The panels are expected to generate 6.3 kilowatts of solar power whenever the sun shines, the White House said.
Obama wants to use his personal example to spur families and businesses to do more to reduce reliance on foreign energy and cut emissions blamed for global warming.
"Solar panels at the White House are a really important message that solar is here, we are doing it, we can do a lot more," Energy Secretary Ernest Moniz said in a video released by the White House.
The project required technicians to first drill down to the concrete on the White House roof, then use epoxy glue and threaded rods to install a gridded subassembly onto which the solar panels could be secured.
The solar components, converters and the labor to install the panels were all domestic, according to the White House, which declined to name any of the companies involved in the project.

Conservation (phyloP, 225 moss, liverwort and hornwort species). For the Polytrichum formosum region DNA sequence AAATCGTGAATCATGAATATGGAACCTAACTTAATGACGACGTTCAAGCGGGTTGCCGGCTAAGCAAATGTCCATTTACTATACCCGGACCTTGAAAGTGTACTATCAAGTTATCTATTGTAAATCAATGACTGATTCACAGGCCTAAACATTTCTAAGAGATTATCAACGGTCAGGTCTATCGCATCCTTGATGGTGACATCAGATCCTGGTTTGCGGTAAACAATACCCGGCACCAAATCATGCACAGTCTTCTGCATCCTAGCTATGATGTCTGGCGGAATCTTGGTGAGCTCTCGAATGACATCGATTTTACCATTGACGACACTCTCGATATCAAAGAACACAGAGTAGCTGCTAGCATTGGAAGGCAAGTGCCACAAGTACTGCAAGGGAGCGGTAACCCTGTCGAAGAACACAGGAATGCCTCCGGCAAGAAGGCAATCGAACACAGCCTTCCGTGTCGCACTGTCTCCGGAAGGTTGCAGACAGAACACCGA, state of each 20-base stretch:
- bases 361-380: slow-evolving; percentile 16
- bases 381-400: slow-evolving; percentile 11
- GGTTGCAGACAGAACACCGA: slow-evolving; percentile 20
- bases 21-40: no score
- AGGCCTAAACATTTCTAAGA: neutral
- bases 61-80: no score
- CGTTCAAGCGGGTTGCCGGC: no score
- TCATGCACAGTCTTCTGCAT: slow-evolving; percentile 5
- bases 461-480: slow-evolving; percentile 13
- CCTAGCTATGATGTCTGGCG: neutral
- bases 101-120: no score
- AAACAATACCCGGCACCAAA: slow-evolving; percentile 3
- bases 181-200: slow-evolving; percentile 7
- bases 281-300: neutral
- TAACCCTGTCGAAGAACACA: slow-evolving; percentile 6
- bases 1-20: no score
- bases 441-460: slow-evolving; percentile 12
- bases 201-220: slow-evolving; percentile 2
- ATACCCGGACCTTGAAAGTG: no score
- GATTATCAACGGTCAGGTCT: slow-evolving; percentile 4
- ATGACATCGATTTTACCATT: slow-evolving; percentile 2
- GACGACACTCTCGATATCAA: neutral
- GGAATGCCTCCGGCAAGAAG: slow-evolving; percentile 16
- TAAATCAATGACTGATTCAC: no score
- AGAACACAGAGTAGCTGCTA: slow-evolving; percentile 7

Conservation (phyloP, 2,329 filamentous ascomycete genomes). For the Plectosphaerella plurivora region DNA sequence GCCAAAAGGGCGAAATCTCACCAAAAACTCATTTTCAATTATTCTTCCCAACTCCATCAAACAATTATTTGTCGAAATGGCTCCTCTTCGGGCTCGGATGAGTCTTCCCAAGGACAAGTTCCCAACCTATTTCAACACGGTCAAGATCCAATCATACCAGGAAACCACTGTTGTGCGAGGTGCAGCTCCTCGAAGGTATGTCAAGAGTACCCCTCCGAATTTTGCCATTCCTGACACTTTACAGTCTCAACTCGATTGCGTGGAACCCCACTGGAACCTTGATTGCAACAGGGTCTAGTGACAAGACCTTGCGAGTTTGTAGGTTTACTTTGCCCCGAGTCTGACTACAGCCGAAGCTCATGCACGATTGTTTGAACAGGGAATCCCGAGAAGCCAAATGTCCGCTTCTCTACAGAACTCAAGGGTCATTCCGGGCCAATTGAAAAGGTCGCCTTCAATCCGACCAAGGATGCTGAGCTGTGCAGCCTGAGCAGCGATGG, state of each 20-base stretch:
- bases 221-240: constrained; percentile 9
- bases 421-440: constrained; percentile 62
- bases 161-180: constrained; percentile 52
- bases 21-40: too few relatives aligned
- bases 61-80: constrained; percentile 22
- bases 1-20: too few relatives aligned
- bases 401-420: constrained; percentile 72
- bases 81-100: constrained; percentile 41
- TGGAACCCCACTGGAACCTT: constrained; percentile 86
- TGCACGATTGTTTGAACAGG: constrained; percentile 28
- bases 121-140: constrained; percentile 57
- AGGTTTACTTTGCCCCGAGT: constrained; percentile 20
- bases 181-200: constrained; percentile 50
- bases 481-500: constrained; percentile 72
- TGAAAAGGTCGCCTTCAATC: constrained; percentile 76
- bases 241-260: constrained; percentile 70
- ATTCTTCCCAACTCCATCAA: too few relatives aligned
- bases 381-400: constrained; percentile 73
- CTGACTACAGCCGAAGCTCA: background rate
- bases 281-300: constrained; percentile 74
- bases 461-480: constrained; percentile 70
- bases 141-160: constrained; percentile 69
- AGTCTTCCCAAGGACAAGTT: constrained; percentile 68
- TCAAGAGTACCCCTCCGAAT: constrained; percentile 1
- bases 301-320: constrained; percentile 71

"Being at the White House, we do have some security concerns. We can't cover the entire roof, although that would be good from an energy savings standpoint," said James Doherty, the White House usher.
For some climate change activists, the years of delay underscored a lack of urgency. Bill McKibben of the environmental group 350.org said the project was symbolically significant, but also depressingly protracted.
"At this pace, we'll solve global warming right about the time that we're 30 feet under water," McKibben said in an interview.
Obama isn't the first president to deploy solar at the White House.
President Jimmy Carter spent $30,000 on a solar water-heating system for West Wing offices in the late 1970s, but his successor, Ronald Reagan, tossed the panels after he moved in.
President George W. Bush's solar systems powered a maintenance building and some of the mansion, plus provided heated water for the pool.
Reach Josh Lederman at http://twitter.com/joshledermanAP